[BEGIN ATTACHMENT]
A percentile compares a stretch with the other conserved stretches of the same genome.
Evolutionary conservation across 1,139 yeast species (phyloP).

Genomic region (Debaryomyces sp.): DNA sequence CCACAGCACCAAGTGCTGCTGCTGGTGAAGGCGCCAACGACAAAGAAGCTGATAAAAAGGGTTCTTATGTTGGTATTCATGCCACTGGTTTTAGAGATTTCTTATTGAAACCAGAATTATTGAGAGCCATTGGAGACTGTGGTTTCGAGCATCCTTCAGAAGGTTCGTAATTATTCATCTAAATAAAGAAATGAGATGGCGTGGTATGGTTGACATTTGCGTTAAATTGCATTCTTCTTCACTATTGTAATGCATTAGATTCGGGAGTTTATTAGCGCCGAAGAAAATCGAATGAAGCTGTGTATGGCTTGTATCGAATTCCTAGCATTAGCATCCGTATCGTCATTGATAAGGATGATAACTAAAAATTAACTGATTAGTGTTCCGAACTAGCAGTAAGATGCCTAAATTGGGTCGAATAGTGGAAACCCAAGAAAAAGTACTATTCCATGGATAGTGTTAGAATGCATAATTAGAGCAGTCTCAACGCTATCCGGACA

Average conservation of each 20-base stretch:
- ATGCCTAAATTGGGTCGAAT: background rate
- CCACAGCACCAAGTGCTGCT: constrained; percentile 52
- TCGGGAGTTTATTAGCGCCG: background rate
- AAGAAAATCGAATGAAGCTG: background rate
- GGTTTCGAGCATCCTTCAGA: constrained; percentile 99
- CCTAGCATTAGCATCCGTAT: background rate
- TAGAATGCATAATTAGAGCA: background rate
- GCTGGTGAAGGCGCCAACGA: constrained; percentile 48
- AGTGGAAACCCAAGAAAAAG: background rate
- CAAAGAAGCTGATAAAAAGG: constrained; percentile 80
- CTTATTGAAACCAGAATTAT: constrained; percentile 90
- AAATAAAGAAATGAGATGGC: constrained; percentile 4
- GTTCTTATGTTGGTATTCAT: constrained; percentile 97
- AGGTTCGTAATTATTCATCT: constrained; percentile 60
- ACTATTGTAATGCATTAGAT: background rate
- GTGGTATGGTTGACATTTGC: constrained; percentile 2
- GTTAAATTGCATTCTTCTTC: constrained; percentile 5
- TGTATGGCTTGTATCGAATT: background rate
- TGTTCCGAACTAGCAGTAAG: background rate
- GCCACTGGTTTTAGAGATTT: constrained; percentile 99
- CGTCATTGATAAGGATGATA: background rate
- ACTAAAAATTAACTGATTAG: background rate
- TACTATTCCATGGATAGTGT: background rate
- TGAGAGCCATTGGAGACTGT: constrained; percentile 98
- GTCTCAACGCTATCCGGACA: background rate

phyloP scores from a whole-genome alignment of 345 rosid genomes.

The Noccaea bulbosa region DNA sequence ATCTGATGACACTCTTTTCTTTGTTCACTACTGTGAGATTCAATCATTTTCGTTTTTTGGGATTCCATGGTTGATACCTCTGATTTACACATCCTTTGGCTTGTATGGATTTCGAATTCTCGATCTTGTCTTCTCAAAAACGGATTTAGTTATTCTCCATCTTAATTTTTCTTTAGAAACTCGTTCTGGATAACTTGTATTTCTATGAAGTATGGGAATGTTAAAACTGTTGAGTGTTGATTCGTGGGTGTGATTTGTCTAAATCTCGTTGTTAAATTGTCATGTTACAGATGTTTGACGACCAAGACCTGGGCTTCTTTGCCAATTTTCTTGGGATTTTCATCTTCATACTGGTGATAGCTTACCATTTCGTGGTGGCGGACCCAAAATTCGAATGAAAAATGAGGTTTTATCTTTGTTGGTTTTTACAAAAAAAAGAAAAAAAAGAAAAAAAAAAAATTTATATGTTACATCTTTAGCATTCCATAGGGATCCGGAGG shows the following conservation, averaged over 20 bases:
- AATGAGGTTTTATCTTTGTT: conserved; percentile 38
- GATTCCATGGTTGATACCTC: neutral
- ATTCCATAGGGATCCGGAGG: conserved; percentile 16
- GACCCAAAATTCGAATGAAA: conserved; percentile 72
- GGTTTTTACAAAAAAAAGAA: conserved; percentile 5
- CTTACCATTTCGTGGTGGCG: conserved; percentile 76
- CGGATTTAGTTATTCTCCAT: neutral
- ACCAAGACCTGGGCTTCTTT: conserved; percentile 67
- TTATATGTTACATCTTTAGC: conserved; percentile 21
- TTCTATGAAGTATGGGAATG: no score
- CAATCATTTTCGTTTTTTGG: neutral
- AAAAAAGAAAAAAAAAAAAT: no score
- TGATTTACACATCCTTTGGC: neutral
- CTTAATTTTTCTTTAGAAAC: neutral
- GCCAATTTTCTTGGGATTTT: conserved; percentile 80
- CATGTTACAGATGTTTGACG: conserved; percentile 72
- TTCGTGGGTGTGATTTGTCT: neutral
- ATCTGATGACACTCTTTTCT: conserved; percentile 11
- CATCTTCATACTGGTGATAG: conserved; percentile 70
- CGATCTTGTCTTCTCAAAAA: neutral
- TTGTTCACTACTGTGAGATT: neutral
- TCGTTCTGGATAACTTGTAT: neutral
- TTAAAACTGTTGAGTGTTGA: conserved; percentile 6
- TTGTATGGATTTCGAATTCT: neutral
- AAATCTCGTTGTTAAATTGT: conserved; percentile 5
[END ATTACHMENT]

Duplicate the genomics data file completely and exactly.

A percentile compares a stretch with the other conserved stretches of the same genome.
Evolutionary conservation across 1,139 yeast species (phyloP).

Genomic region (Debaryomyces sp.): DNA sequence CCACAGCACCAAGTGCTGCTGCTGGTGAAGGCGCCAACGACAAAGAAGCTGATAAAAAGGGTTCTTATGTTGGTATTCATGCCACTGGTTTTAGAGATTTCTTATTGAAACCAGAATTATTGAGAGCCATTGGAGACTGTGGTTTCGAGCATCCTTCAGAAGGTTCGTAATTATTCATCTAAATAAAGAAATGAGATGGCGTGGTATGGTTGACATTTGCGTTAAATTGCATTCTTCTTCACTATTGTAATGCATTAGATTCGGGAGTTTATTAGCGCCGAAGAAAATCGAATGAAGCTGTGTATGGCTTGTATCGAATTCCTAGCATTAGCATCCGTATCGTCATTGATAAGGATGATAACTAAAAATTAACTGATTAGTGTTCCGAACTAGCAGTAAGATGCCTAAATTGGGTCGAATAGTGGAAACCCAAGAAAAAGTACTATTCCATGGATAGTGTTAGAATGCATAATTAGAGCAGTCTCAACGCTATCCGGACA

Average conservation of each 20-base stretch:
- ATGCCTAAATTGGGTCGAAT: background rate
- CCACAGCACCAAGTGCTGCT: constrained; percentile 52
- TCGGGAGTTTATTAGCGCCG: background rate
- AAGAAAATCGAATGAAGCTG: background rate
- GGTTTCGAGCATCCTTCAGA: constrained; percentile 99
- CCTAGCATTAGCATCCGTAT: background rate
- TAGAATGCATAATTAGAGCA: background rate
- GCTGGTGAAGGCGCCAACGA: constrained; percentile 48
- AGTGGAAACCCAAGAAAAAG: background rate
- CAAAGAAGCTGATAAAAAGG: constrained; percentile 80
- CTTATTGAAACCAGAATTAT: constrained; percentile 90
- AAATAAAGAAATGAGATGGC: constrained; percentile 4
- GTTCTTATGTTGGTATTCAT: constrained; percentile 97
- AGGTTCGTAATTATTCATCT: constrained; percentile 60
- ACTATTGTAATGCATTAGAT: background rate
- GTGGTATGGTTGACATTTGC: constrained; percentile 2
- GTTAAATTGCATTCTTCTTC: constrained; percentile 5
- TGTATGGCTTGTATCGAATT: background rate
- TGTTCCGAACTAGCAGTAAG: background rate
- GCCACTGGTTTTAGAGATTT: constrained; percentile 99
- CGTCATTGATAAGGATGATA: background rate
- ACTAAAAATTAACTGATTAG: background rate
- TACTATTCCATGGATAGTGT: background rate
- TGAGAGCCATTGGAGACTGT: constrained; percentile 98
- GTCTCAACGCTATCCGGACA: background rate

phyloP scores from a whole-genome alignment of 345 rosid genomes.

The Noccaea bulbosa region DNA sequence ATCTGATGACACTCTTTTCTTTGTTCACTACTGTGAGATTCAATCATTTTCGTTTTTTGGGATTCCATGGTTGATACCTCTGATTTACACATCCTTTGGCTTGTATGGATTTCGAATTCTCGATCTTGTCTTCTCAAAAACGGATTTAGTTATTCTCCATCTTAATTTTTCTTTAGAAACTCGTTCTGGATAACTTGTATTTCTATGAAGTATGGGAATGTTAAAACTGTTGAGTGTTGATTCGTGGGTGTGATTTGTCTAAATCTCGTTGTTAAATTGTCATGTTACAGATGTTTGACGACCAAGACCTGGGCTTCTTTGCCAATTTTCTTGGGATTTTCATCTTCATACTGGTGATAGCTTACCATTTCGTGGTGGCGGACCCAAAATTCGAATGAAAAATGAGGTTTTATCTTTGTTGGTTTTTACAAAAAAAAGAAAAAAAAGAAAAAAAAAAAATTTATATGTTACATCTTTAGCATTCCATAGGGATCCGGAGG shows the following conservation, averaged over 20 bases:
- AATGAGGTTTTATCTTTGTT: conserved; percentile 38
- GATTCCATGGTTGATACCTC: neutral
- ATTCCATAGGGATCCGGAGG: conserved; percentile 16
- GACCCAAAATTCGAATGAAA: conserved; percentile 72
- GGTTTTTACAAAAAAAAGAA: conserved; percentile 5
- CTTACCATTTCGTGGTGGCG: conserved; percentile 76
- CGGATTTAGTTATTCTCCAT: neutral
- ACCAAGACCTGGGCTTCTTT: conserved; percentile 67
- TTATATGTTACATCTTTAGC: conserved; percentile 21
- TTCTATGAAGTATGGGAATG: no score
- CAATCATTTTCGTTTTTTGG: neutral
- AAAAAAGAAAAAAAAAAAAT: no score
- TGATTTACACATCCTTTGGC: neutral
- CTTAATTTTTCTTTAGAAAC: neutral
- GCCAATTTTCTTGGGATTTT: conserved; percentile 80
- CATGTTACAGATGTTTGACG: conserved; percentile 72
- TTCGTGGGTGTGATTTGTCT: neutral
- ATCTGATGACACTCTTTTCT: conserved; percentile 11
- CATCTTCATACTGGTGATAG: conserved; percentile 70
- CGATCTTGTCTTCTCAAAAA: neutral
- TTGTTCACTACTGTGAGATT: neutral
- TCGTTCTGGATAACTTGTAT: neutral
- TTAAAACTGTTGAGTGTTGA: conserved; percentile 6
- TTGTATGGATTTCGAATTCT: neutral
- AAATCTCGTTGTTAAATTGT: conserved; percentile 5